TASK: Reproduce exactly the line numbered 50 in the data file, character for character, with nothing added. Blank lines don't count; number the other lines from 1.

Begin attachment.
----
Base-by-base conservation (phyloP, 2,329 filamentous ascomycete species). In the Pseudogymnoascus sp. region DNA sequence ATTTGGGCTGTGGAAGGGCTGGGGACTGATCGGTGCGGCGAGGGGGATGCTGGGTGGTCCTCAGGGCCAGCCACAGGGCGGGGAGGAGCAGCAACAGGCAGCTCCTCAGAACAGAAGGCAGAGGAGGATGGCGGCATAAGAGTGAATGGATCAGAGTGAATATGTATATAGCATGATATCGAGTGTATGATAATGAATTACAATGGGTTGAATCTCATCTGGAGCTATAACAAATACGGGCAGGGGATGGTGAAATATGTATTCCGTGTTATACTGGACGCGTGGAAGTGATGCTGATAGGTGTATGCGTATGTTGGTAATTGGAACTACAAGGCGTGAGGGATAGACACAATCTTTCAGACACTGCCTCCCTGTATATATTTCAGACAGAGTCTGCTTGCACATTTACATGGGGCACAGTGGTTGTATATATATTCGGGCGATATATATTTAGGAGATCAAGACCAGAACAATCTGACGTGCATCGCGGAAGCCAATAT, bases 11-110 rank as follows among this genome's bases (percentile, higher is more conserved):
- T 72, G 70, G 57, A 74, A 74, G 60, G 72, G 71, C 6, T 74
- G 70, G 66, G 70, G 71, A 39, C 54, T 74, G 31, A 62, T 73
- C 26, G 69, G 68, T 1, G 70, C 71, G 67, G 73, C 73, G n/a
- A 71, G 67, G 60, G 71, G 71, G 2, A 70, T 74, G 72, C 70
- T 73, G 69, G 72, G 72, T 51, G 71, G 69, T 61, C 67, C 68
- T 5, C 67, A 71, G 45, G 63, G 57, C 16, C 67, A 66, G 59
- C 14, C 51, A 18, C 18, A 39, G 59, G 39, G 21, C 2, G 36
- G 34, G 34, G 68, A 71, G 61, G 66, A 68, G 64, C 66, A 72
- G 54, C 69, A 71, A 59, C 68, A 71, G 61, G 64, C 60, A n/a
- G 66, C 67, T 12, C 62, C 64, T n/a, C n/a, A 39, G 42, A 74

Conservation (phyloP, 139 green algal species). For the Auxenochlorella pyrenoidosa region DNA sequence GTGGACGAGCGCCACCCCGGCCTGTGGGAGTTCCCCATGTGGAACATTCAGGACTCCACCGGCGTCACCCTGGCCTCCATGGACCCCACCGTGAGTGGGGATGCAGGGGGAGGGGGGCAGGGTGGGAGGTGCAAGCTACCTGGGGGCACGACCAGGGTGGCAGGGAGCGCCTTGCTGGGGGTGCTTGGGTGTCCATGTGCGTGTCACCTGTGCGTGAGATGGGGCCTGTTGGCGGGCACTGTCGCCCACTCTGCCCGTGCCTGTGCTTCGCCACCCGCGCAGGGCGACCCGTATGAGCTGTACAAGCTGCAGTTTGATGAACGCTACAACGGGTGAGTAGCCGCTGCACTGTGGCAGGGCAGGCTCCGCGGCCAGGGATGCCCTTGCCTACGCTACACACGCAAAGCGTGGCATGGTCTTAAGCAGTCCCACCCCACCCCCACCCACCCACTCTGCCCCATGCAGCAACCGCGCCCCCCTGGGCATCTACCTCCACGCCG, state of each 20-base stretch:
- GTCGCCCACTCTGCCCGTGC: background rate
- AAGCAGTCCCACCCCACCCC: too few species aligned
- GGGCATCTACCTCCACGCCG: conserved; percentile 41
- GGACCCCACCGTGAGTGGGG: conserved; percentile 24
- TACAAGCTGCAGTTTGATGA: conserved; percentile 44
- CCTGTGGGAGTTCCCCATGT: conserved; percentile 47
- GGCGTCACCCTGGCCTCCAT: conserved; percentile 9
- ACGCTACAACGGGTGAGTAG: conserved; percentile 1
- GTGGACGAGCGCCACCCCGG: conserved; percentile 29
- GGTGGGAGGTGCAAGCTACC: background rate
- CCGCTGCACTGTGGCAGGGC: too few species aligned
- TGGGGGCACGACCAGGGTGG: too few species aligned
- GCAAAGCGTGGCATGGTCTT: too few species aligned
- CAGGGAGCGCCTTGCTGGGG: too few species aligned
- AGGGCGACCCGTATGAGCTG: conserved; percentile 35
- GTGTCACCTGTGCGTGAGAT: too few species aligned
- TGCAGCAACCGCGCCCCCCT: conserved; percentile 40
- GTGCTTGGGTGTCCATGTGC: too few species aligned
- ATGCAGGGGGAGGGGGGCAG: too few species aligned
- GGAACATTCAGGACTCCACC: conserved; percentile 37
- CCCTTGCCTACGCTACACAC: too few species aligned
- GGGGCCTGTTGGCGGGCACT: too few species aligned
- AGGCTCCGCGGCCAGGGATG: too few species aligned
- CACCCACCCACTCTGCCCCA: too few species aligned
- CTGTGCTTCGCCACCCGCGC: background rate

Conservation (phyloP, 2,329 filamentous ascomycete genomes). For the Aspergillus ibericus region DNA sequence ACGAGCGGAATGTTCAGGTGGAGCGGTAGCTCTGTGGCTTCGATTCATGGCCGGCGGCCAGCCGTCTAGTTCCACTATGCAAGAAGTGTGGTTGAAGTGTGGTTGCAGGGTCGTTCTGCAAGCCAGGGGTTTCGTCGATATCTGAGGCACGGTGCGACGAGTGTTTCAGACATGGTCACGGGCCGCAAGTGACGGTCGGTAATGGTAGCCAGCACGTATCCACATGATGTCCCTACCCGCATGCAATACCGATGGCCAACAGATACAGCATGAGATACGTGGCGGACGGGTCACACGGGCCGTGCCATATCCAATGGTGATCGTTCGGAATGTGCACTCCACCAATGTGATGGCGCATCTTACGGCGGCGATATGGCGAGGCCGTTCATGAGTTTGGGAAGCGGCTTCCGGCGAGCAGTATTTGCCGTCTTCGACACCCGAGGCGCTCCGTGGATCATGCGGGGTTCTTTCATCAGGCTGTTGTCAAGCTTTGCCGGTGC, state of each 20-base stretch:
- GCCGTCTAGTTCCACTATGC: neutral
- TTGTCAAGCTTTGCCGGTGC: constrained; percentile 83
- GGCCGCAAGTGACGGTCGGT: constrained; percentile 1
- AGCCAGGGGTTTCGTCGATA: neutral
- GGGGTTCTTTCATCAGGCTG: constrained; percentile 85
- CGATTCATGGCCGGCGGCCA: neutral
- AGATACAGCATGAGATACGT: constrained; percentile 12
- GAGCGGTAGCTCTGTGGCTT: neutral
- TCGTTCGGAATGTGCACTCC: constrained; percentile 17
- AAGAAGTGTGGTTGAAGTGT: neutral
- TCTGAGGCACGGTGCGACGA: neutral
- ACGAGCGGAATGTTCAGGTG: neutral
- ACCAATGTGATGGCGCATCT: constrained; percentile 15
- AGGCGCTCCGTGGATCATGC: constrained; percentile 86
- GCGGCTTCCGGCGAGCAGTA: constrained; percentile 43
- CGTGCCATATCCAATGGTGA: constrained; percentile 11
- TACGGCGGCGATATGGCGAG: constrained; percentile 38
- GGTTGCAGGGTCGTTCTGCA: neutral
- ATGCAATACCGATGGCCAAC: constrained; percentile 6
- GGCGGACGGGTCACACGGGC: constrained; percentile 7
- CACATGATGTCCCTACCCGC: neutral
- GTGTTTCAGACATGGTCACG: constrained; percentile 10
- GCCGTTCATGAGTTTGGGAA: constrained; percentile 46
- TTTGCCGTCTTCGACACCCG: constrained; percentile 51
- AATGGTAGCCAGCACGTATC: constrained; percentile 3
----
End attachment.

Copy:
- ACGAGCGGAATGTTCAGGTG: neutral